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Inspection report

Date of Inspection: 27 September 2011
Date of Publication: 2 November 2011
Inspection Report published 2 November 2011 PDF

People should be treated with respect, involved in discussions about their care and treatment and able to influence how the service is run (outcome 1)

Meeting this standard

We checked that people who use this service

  • Understand the care, treatment and support choices available to them.
  • Can express their views, so far as they are able to do so, and are involved in making decisions about their care, treatment and support.
  • Have their privacy, dignity and independence respected.
  • Have their views and experiences taken into account in the way the service is provided and delivered.

How this check was done

Our judgement

People were involved in the planning of their care and had a say in how the service was being run.

Overall, we found that Tusker House was meeting this essential standard.

User experience

During our visit a planned residents meeting was held. People were asked for their views on the menus, the activities and the general standards of the home. People said that they were happy with the care they were receiving and that they had no complaints. One person said “The staff are good, the food is good, the home is good”.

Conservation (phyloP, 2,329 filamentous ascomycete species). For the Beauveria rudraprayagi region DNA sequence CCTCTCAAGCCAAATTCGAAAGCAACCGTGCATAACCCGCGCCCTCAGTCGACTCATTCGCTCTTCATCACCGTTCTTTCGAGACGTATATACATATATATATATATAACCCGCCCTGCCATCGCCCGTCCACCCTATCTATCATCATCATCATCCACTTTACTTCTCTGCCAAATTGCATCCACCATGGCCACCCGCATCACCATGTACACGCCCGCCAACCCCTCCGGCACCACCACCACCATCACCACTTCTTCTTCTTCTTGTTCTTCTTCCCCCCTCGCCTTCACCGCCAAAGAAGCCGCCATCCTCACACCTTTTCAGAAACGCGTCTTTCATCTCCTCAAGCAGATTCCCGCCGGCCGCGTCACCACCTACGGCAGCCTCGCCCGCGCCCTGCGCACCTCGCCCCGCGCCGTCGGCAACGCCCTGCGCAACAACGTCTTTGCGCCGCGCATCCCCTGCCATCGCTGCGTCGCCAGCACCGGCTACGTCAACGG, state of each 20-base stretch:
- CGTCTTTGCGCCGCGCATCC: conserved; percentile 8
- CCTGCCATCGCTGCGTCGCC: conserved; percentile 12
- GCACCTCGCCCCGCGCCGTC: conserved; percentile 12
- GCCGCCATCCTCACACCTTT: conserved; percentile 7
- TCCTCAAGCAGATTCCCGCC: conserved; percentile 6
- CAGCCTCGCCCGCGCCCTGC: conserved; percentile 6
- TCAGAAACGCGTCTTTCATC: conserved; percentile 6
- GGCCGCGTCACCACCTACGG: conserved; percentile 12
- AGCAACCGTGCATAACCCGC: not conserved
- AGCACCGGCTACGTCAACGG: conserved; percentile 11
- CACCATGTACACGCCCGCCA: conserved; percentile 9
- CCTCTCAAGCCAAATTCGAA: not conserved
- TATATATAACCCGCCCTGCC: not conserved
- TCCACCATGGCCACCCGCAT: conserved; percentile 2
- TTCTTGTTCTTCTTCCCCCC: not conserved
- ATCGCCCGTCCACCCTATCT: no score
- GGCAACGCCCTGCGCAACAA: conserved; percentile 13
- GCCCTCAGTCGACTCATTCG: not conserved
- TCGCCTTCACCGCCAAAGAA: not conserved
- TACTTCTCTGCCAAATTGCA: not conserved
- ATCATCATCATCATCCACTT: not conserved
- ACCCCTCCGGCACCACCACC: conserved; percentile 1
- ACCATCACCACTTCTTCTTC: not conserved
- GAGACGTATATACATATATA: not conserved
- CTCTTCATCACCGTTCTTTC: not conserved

People were offered the opportunity to have a say about what meals were included on the menu and some suggestions were made. One person asked for condiments to be placed on all the dining tables rather than having to ask for these. The manager said she would arrange this.

People were also asked for their views of the social activities provided in the home and for suggestions of things they might like to do. One person asked for a music quiz and the manager said this would be arranged. There was also a discussion about a planned vegetable garden and the vegetables they would like to grow.

Other evidence

We saw that people’s care plans had been updated to include information about their preferences for their daily routines, for example when they preferred to get up and go to bed and whether they preferred a male or female carer to help them with their personal care. The care plans also showed that people had been asked whether they preferred a shower or a bath and how often they would like this. There had also been information added about people’s religious and cultural needs and what their social interests and hobbies were.

Training for staff in equality and diversity had been included in the training programme to be completed by March 2012. A new policy had been written to help staff understand their responsibilities until they could attend the training. Most staff had completed a National Vocational Qualification (NVQ) and the common induction standards which covered areas of equality and diversity.